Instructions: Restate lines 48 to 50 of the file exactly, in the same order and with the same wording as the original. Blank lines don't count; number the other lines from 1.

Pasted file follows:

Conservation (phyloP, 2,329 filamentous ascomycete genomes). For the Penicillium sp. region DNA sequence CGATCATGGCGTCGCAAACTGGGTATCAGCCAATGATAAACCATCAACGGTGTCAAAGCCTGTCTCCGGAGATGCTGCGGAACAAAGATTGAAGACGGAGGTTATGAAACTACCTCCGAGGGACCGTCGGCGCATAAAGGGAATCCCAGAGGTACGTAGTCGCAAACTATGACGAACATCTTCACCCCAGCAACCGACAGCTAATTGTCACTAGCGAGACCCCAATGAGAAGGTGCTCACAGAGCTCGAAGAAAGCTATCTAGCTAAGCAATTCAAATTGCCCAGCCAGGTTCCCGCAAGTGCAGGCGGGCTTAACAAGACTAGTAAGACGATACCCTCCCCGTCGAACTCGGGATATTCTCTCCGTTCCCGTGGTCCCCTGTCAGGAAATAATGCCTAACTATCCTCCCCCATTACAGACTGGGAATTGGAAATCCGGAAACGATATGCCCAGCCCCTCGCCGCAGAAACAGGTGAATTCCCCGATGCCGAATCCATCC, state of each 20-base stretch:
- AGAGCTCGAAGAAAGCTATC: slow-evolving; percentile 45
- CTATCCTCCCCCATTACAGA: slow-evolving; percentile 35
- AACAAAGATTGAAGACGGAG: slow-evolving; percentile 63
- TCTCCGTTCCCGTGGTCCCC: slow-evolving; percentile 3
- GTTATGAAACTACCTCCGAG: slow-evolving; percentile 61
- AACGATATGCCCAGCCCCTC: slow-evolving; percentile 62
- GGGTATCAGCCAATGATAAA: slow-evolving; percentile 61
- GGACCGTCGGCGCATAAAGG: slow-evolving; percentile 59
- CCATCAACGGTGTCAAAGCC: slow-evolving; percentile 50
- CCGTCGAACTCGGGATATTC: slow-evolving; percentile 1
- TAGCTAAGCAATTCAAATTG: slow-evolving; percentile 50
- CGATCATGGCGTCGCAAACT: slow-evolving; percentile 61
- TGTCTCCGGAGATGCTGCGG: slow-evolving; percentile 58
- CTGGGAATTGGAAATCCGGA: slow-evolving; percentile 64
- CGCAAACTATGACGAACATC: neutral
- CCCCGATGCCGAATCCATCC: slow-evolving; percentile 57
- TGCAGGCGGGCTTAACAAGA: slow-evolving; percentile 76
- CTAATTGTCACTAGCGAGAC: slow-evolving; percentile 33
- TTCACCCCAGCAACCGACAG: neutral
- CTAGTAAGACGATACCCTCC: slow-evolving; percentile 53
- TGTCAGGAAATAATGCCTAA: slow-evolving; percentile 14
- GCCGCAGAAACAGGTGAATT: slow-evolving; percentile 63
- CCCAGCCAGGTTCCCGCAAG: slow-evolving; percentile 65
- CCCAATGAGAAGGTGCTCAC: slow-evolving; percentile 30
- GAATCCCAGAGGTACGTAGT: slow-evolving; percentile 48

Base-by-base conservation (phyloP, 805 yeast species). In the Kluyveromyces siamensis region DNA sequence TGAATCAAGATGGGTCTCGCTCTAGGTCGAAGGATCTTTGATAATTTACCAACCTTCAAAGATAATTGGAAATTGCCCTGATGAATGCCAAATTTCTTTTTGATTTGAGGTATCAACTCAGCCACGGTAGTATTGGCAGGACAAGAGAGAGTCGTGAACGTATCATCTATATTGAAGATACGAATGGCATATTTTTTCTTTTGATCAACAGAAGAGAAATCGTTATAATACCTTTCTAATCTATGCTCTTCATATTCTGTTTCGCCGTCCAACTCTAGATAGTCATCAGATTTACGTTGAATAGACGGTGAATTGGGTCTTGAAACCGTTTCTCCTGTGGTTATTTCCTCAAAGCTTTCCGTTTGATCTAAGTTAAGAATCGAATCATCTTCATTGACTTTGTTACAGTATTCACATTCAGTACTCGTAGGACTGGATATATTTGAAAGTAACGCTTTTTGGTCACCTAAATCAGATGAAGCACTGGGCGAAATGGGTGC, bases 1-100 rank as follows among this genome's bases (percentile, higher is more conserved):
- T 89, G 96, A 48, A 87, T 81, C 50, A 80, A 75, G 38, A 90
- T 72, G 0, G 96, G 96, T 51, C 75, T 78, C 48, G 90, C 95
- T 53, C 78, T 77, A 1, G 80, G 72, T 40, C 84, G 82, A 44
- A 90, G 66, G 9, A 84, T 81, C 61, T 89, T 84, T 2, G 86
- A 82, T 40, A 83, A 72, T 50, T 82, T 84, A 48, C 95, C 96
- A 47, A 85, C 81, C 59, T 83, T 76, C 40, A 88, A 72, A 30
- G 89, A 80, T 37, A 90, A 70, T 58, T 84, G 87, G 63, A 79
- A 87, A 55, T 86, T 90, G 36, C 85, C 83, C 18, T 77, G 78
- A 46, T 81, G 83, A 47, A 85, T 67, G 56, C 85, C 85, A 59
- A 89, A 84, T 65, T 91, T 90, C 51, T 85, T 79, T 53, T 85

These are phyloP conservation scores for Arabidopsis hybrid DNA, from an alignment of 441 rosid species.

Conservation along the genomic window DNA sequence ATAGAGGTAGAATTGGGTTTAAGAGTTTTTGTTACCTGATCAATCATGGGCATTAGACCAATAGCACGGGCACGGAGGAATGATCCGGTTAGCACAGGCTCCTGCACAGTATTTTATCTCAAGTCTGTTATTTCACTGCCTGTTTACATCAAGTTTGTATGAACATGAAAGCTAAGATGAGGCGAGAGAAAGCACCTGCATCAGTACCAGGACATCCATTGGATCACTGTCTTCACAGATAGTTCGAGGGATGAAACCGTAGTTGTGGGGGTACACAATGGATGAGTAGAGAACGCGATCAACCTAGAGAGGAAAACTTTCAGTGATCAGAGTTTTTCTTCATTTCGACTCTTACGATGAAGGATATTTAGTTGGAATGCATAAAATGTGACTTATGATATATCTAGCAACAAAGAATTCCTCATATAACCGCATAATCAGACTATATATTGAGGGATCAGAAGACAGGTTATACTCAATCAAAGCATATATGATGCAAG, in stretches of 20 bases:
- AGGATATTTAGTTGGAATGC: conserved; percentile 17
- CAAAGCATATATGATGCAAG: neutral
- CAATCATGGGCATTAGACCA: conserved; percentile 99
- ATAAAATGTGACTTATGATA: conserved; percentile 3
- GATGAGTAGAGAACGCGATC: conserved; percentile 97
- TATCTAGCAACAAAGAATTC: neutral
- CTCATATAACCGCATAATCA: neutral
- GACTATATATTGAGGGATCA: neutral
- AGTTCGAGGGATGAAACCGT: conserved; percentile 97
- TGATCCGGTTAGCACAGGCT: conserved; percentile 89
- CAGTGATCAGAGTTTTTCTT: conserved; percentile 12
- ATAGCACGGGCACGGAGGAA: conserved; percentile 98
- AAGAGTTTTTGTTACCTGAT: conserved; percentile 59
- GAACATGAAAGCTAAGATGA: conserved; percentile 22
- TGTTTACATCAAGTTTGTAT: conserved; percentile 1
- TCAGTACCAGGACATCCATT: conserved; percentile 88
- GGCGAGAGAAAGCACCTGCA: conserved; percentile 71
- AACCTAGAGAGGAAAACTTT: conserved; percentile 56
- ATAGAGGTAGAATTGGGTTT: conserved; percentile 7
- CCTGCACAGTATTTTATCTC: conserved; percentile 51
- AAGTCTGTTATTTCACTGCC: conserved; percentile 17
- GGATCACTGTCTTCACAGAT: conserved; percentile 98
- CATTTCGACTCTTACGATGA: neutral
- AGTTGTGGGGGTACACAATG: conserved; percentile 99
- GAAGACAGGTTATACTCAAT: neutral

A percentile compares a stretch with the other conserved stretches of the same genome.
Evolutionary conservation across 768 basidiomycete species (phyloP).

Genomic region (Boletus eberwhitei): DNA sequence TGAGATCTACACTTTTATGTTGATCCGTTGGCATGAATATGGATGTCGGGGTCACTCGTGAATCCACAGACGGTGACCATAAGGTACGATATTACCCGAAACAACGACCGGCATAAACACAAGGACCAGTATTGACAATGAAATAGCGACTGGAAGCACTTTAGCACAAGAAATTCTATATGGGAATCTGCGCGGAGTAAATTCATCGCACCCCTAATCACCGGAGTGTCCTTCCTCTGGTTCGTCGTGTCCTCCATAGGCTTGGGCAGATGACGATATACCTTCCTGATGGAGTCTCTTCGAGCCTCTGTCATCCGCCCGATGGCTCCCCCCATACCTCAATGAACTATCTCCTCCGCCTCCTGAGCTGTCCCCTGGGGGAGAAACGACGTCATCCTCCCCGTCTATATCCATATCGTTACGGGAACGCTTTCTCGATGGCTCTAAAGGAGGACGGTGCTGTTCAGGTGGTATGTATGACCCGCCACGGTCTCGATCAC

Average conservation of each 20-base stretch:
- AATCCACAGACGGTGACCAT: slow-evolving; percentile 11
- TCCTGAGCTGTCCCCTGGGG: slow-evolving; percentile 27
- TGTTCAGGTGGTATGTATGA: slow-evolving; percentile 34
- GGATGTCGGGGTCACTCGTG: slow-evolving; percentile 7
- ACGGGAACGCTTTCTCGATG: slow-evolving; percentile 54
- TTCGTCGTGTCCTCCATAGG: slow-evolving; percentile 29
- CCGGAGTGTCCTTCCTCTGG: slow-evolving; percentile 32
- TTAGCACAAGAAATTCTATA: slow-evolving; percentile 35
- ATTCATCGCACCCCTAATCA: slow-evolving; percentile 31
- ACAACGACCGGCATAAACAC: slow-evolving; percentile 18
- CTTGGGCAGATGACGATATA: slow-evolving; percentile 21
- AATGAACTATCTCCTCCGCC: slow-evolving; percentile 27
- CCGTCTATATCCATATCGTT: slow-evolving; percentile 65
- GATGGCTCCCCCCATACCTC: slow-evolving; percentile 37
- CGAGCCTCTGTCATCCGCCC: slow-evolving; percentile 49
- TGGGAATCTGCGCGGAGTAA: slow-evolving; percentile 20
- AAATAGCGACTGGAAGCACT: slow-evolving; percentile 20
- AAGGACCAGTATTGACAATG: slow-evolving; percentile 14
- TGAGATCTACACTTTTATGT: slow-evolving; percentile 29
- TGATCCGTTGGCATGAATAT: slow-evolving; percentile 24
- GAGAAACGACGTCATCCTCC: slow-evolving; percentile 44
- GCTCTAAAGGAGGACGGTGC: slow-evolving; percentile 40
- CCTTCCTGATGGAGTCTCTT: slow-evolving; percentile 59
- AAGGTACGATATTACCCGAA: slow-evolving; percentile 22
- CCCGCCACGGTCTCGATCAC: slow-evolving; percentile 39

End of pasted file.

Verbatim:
- AGTTCGAGGGATGAAACCGT: conserved; percentile 97
- TGATCCGGTTAGCACAGGCT: conserved; percentile 89
- CAGTGATCAGAGTTTTTCTT: conserved; percentile 12